No parents ever expect to bury their children . . .
That thought struck me, as it has so many times, as I carefully arranged pinwheels around Jonah's grave under the warm Sacramento sun.
But 25 years after putting that first pinwheel in the ground, Greg and I are at peace with God's timing. Jonah's short life served an eternal purpose that we will fully understand one day.
Although we are often left to wonder now . . .
I got an email from my friend, Lynn, last Saturday, informing me that her mother-in-law was very ill with a rare disease called aplastic anemia and that the whole family could use prayer. On Tuesday, she emailed again, explaining that Trudy had passed away during the night, surrounded by family and the peace of Christ.
Greg called Barry (Trudy's son) and found out that the funeral was scheduled for Thursday evening.
Of course we would be there, he told Barry. Barry had been part of a youth group Greg pastored in the early '80s. He and his mom, Trudy, had loved us through the loss of our son. (Barry actually wrote a paper about heaven his senior year. Much of it was a tribute to Jonah).
So we made some phone calls and last minute arrangements, jumped in the car and headed for Sacramento. We enjoyed the sunshine, took fresh pinwheels to Jonah's grave, visited with Lynn and Barry and then headed to the funeral.
Trudy's funeral was, as most are, a poignant mixture of joy and grief. Tears and laughter, sorrow and sweet memories all mingle together in a communal farewell.
The sharing was interspersed with Trudy's favorite hymns. As we sang "Be Thou My Vision," I felt a gentle tap on my shoulder. Not expecting to see anyone I knew at the funeral, I turned around and then gasped with surprise.
My long, lost friend, Debbie Evans was sitting directly behind me. I gasped because I was so thrilled to see her--but I was also a little surprised that she was alive!
I've written about Debbie before--she's battled full-blown AIDs for over 30 years now. She called me a few years ago and told me she'd just been released from the hospital after another brush with death.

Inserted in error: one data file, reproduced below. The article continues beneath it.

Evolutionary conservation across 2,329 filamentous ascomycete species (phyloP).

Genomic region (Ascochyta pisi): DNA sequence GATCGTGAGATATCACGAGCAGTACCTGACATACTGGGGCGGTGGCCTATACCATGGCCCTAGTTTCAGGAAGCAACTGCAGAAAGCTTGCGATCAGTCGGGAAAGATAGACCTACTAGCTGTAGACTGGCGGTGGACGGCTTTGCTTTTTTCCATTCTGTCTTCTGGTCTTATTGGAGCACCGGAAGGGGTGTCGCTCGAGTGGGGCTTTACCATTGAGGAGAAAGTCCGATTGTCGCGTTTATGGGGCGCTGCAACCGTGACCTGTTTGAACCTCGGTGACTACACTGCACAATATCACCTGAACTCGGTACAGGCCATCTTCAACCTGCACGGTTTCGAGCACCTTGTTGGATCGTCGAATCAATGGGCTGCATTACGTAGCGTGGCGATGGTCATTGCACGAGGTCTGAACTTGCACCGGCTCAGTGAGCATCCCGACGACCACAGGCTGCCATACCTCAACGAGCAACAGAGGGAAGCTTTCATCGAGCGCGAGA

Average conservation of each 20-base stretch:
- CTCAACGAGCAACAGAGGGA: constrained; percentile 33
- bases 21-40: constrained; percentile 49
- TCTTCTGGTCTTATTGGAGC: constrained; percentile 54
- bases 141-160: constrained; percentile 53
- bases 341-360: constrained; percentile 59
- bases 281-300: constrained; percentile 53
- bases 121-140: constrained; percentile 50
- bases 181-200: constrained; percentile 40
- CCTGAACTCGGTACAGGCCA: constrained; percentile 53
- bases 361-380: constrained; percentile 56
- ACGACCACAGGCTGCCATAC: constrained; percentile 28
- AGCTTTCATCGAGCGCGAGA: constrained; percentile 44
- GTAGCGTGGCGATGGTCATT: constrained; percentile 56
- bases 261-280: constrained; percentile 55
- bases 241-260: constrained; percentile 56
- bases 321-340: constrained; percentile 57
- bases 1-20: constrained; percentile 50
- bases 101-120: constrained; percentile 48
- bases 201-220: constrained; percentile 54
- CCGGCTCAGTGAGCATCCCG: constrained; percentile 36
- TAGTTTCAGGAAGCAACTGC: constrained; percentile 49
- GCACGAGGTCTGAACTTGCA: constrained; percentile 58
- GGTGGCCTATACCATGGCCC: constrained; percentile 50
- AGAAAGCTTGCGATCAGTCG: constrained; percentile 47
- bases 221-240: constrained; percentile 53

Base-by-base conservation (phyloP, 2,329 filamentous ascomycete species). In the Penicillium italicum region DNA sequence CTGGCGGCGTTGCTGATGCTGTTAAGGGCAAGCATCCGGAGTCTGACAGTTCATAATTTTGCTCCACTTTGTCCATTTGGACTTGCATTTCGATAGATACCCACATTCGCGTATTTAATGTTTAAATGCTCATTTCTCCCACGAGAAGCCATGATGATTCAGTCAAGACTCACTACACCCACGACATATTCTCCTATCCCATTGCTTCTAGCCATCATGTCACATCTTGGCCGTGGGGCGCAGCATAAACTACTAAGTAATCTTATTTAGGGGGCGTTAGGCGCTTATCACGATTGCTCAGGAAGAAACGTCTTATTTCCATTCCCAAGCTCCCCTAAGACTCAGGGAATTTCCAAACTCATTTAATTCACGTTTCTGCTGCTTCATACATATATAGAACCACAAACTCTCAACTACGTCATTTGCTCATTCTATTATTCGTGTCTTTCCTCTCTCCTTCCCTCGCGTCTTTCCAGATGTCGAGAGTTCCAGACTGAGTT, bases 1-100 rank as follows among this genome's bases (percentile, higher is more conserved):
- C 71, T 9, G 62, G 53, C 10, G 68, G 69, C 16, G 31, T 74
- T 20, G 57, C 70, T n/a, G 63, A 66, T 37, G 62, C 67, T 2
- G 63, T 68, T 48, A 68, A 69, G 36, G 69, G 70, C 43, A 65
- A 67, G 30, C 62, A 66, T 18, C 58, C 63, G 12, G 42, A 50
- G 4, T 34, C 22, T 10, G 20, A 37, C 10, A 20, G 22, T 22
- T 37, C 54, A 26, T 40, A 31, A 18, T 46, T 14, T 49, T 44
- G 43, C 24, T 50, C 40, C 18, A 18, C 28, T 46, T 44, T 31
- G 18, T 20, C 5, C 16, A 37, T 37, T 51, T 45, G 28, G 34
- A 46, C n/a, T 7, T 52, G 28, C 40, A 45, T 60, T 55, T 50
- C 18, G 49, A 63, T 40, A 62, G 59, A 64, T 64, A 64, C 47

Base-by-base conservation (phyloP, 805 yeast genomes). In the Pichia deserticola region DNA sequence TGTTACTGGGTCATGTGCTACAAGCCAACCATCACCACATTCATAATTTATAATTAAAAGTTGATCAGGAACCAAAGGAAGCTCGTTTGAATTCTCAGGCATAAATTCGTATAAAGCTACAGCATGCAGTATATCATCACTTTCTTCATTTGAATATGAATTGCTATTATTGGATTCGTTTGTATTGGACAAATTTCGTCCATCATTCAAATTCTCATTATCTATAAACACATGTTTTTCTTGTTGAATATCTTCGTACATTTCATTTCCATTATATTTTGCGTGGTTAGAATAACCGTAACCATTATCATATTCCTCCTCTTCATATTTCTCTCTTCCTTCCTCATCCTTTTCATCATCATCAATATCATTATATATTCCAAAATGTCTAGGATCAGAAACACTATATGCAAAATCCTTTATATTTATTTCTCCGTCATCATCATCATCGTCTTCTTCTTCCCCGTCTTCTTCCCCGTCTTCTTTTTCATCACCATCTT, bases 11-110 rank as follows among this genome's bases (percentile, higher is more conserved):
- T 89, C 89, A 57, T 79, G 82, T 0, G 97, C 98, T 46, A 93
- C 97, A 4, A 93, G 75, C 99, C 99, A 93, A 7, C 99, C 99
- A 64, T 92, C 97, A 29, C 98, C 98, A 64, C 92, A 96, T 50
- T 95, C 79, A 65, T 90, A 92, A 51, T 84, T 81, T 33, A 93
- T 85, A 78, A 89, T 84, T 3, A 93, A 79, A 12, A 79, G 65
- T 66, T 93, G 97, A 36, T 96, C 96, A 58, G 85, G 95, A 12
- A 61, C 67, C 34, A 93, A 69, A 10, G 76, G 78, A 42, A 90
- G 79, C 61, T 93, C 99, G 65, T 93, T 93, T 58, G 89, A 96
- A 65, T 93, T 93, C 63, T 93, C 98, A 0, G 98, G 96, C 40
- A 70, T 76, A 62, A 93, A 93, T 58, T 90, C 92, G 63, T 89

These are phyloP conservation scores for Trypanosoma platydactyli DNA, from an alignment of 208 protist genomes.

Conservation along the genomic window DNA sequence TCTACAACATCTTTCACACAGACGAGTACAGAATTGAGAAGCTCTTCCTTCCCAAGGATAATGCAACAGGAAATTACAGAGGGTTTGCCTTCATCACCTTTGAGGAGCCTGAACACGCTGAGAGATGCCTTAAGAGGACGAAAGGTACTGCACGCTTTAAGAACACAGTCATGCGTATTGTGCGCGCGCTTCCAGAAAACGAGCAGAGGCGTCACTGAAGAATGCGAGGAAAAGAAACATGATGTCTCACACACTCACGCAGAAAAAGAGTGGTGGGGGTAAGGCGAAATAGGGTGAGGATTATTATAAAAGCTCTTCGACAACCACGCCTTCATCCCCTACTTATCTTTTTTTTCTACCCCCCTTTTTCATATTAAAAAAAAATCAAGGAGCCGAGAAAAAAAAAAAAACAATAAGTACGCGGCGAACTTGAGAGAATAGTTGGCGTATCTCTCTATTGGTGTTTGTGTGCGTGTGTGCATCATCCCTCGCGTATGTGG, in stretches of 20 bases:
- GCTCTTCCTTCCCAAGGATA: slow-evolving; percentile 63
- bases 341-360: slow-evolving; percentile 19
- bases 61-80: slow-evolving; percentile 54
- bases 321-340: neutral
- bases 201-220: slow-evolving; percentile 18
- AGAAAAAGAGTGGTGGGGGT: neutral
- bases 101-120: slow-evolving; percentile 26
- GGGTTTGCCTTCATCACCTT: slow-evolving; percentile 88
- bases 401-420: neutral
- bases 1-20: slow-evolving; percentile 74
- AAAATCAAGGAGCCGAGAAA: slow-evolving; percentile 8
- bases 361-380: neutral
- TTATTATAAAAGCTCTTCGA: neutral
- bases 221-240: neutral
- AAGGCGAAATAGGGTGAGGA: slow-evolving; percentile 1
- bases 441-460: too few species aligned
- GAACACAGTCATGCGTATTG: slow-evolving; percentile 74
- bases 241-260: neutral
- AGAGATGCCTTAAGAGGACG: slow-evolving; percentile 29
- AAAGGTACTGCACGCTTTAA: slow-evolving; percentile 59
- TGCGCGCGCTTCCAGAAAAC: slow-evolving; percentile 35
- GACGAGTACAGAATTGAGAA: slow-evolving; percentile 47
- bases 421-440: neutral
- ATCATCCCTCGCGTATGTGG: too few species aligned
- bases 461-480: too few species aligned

"I just wanted to hear your voice again and tell you that I love you," she told me.
The paths of our lives have crissed and crossed over the years. We've moved a few times since I met Debbie in the mid-nineties and she'd had a few adventures of her own. For instance, about a year ago, she got hit by a car while riding to the store (Debbie didn't have a driver's license because of seizures). She barely survived and was in the hospital for months. I kept up with her progress through a Care Page some of her friends set up, but one day the page no longer existed. And Debbie's phone and email address were no longer valid.
I wondered what had happened, but was eventually swept away by the tsunami of my own life and never tracked down my friend.
Debbie came to mind this week during the 10 hour drive to California. Again, I wondered what had become of her, but realized the one person who could probably fill me in had just died. After our family moved to Oregon in 2000, Trudy befriended Debbie. And was a friend to the end.
Trudy became ill about two months before she passed away. After her condition was diagnosed, Trudy faced repeated chemo treatments and weekly transfusions to extend her life. But she grew weaker and finally announced to friends and family that the fight was over. Her strength was gone.
Trudy's family flew in from around the country to be with her. Her church family surrounded her with comfort and love. And Trudy had a special request during her last weeks of life. She wanted to say goodbye to Debbie. And Debbie Evans got to hug her dear friend one last time, both sad and shocked to have Trudy beat her to heaven.
Our days are numbered and only God knows the count. No one ever expected Debbie Evans to attend Trudy's funeral--just like Greg and I never thought we'd bury our son.
Psalm 139:16 "And in Your book they all were written, the days fashioned for me . . ."